Elliott waves are price patterns, first discovered by R.N. Elliott in 1930s, who described the pattern’s characteristics on wave principle. The theory was an inspiration drawn from the Dow Theory, which, coupled with some natural observation, emerged as one of the most prominent tools used in technical analysis.
Basic Attributes of Elliott Waves
Ralph Nelson used wave principles to describe the price movements of the financial market, which later turned into what today is studied as wave principle of Elliott waves.
- Every wave has a starting point and an ending point in price and time.
- The basic pattern consists of five individual waves that are linked through time and move together to achieve a direction or a trend.
- There are two types of waves w.r.t its behaviour, i.e., motive waves and corrective waves.
- Motive waves propel the market prices up or down, and corrective waves interrupt the main trend and travel in the opposite direction.
- The Elliott waves are a 5-3 structure, in which, the first five waves are motive with two corrective sub waves and, the last three waves are corrective in nature.
Motive Waves and Governing Rules
There are two types of motive waves, i.e., impulse waves and diagonal waves.
Impulse waves are the strongest types of motive waves that follow some observational rules and could be identified by a 5-3-5-3-5 structure.
- Wave 2 never moves beyond the starting point of wave 1, or it could be said that wave 2 never retraces 100 per cent of wave 1; and,
- Wave 3 is never the shortest; however, it is not mandatory that it should be the longest.
- Wave 4 never enters the price territory of wave 1, i.e., it neither reaches the starting point nor the endpoint of Wave 1.
In an impulse wave, the Wave 1 and Wave 5 are always motive waves (could be impulse or diagonal), Wave 3 is always impulse, and Wave 2 and Wave 4 (sub waves) are always corrective.
Some Features of Impulse Waves
In an impulse wave, usually, one of the motive waves, i.e., Wave 1, Wave 3, and Wave 5 is extended. An extended impulse wave is just an elongated wave, and the basic principle underlying wave extension is that, if one motive wave is extended, the other two motive waves should be approximately of the same length.
The Elliott theorist usually uses this rule for forecasting the length and time of the future movement or the wave, that would enfold.
Truncation is defined as the process when one motive wave (current) fails to breach the high of the previous motive wave and starts correcting after roughly reaching the high of the previous motive wave.
Diagonal waves are another type of motive wave, which usually follow the rules governing impulse wave, except one, i.e., Wave 4 never reaches the price territory of Wave 1 – through the starting point to the ending point.
Diagonal waves are often contracting in nature, though it could rarely be expanding as well, and there are two types of diagonal, i.e., ending diagonal and leading diagonal.
In an ending diagonal, sub waves 1,2,3,4 and 5 always take corrective-wave form and is only formed as fifth wave of impulse waves.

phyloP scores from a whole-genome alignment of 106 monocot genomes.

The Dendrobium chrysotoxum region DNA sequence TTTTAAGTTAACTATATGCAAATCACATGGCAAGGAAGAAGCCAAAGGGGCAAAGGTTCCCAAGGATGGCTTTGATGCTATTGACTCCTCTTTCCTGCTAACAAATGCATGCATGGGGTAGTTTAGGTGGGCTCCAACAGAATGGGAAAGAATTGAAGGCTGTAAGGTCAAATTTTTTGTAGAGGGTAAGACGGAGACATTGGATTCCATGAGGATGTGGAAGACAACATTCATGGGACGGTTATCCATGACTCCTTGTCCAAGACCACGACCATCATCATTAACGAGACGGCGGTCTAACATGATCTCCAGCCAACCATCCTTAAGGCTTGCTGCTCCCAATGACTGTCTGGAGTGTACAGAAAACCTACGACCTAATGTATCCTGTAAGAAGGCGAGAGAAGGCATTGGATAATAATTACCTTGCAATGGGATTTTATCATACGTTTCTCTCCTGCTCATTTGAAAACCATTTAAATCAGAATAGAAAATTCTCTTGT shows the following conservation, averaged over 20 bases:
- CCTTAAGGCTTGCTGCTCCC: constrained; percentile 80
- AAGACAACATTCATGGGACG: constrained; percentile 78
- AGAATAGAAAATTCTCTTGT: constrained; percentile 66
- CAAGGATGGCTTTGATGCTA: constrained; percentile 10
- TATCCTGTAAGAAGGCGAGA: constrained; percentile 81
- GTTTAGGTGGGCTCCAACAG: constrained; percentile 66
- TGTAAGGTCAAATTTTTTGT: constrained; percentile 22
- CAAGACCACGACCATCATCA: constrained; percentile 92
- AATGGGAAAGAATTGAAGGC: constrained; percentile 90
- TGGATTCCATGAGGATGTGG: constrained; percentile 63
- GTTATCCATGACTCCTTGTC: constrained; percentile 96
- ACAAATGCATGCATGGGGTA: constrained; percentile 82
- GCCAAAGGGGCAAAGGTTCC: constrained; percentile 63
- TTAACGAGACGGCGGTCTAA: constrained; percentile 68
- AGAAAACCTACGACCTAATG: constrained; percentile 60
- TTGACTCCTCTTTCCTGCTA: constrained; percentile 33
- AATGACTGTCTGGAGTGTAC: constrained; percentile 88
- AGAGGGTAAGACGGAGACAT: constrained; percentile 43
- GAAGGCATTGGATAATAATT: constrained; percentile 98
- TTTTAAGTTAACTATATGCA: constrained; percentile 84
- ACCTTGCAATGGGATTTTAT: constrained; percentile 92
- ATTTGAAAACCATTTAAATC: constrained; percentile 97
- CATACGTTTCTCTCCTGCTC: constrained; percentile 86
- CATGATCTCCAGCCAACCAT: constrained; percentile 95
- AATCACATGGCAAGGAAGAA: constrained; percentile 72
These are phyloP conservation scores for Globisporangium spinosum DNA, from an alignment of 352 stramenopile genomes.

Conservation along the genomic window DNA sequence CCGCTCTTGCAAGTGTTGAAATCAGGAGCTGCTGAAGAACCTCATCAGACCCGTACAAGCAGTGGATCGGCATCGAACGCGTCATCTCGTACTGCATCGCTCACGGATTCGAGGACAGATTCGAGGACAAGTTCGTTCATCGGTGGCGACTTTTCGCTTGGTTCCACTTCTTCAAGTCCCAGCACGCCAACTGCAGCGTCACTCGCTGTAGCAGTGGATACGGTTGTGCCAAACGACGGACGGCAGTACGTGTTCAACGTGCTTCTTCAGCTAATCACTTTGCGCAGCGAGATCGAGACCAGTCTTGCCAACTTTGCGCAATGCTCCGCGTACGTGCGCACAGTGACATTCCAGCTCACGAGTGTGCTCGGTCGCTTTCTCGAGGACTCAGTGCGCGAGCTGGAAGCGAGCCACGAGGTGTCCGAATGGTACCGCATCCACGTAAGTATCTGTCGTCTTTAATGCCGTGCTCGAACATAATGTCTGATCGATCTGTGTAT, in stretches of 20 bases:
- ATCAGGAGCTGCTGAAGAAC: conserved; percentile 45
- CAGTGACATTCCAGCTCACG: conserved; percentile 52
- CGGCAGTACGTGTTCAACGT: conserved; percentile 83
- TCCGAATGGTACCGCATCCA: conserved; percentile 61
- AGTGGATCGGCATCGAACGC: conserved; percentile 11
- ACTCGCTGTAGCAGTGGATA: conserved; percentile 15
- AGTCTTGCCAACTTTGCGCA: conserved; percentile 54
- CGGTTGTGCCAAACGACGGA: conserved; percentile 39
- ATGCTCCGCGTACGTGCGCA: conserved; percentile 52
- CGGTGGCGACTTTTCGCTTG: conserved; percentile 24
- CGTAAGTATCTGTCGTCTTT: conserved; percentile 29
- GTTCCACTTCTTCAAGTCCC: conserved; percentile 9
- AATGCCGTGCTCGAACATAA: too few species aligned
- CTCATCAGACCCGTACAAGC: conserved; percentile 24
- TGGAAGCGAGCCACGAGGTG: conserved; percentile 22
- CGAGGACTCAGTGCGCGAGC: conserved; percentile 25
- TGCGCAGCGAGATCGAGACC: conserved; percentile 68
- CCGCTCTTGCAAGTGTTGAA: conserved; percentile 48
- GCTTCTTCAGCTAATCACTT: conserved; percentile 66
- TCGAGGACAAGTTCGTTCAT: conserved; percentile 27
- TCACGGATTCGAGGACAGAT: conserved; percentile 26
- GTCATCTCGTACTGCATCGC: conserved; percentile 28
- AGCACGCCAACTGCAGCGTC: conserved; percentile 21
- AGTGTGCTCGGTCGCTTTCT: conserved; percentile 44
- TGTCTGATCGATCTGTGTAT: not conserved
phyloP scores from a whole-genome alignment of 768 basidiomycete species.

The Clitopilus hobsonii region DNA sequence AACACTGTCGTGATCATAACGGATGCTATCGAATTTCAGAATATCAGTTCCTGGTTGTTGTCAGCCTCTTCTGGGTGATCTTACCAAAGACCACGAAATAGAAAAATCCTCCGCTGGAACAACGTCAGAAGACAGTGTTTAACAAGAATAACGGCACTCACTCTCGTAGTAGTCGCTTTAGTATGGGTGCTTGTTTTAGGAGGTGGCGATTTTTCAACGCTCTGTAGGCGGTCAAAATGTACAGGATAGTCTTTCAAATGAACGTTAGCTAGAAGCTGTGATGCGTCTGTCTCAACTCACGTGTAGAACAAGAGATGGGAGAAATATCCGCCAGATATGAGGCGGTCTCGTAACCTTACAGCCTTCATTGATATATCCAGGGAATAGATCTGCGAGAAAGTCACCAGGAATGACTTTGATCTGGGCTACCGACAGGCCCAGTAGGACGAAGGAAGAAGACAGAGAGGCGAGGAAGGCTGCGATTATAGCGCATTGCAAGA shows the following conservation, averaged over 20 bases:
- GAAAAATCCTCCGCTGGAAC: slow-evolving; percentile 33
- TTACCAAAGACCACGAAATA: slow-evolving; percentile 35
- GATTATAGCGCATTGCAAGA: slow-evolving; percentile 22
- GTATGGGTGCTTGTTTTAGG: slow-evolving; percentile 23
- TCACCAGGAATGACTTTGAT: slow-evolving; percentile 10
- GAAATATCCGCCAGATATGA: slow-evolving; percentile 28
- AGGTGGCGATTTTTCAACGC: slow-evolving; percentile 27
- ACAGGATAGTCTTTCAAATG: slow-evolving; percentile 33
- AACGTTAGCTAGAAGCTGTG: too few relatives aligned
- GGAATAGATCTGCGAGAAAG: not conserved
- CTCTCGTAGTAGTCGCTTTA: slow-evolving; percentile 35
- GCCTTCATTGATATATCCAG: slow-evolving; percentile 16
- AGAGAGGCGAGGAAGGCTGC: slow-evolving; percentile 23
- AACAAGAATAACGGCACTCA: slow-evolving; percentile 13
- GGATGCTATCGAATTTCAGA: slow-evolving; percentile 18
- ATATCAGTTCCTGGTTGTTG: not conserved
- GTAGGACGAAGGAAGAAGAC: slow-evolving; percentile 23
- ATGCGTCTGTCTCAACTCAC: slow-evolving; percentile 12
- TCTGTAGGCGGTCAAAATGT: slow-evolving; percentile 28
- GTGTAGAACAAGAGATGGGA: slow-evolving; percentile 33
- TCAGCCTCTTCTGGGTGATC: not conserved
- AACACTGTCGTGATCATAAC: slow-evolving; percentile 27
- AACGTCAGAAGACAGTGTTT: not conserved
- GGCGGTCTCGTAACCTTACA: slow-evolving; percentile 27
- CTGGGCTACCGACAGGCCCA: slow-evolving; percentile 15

In an ending diagonal one line connects the termination point of sub waves 1 and 3 of Wave 5, and the other trendline connects sub waves 2 and 4 of Wave 5.
The formation of ending diagonal normally indicates trend reversal and a swift or a sharp reversal usually brings the price back to the starting point of the diagonal (which is often the starting point of Wave 5), and sometimes it can correct further deeper.
On the other hand, a leading diagonal occurs at the beginning of the motive wave and is usually an extension formation of Wave 1. Moreover, the structure of Wave 1 in the leading diagonal is the same as the formation structure of the ending diagonal.
The only difference between both the diagonal waves is that leading diagonal forms at the beginning of the motive wave and it often indicates trend momentum (as in after consolidation) while on the other hand, the ending diagonal forms at the end of the motive wave and is often related to a trend reversal.
Corrective Waves and Governing Rules
As the name suggests, corrective waves are normally retracements of motive waves which are either sharp or sideways. All corrective waves achieve partial or full retracement of the preceding motive waves.
While motive waves are relatively easy to spot and act on, identifying, corrective waves could become really daunting, especially for novice traders due to its vast variations.
There are basically three types of corrective waves, which could be identified from there structure;
Zigzag is a sharp, three-wave corrective wave, that follows the 5-3-5 structure. For identification purposes, Elliott theorists label corrective waves in alphabets and motive waves in numeric.
In a zigzag, the wave A (which contains 5 sub waves) is always a leading diagonal and Wave C (which also contains 5 sub waves) is always an ending diagonal.
A flat is a sideways form of correction that follows a basic 3-3-5 structure. In flat, Wave A and B are always corrective, and Wave C is always a motive wave.
Wave B usually retraces more than 90 per cent of Wave A.
There are three types of flat that are classified w.r.t the ending and starting point of Wave A, B, and C.
- Expanded (most common)
- Running (rare)
Triangle is typically a sideway corrective wave with 5 waves that follow the 3-3-3-3-3 structure. There are three types of triangle w.r.t the relative steepness of its high and lows connecting triangle.
Apart from the three-common structure, corrective waves can also take a series of combination, i.e.; it could show two or more structure simultaneously.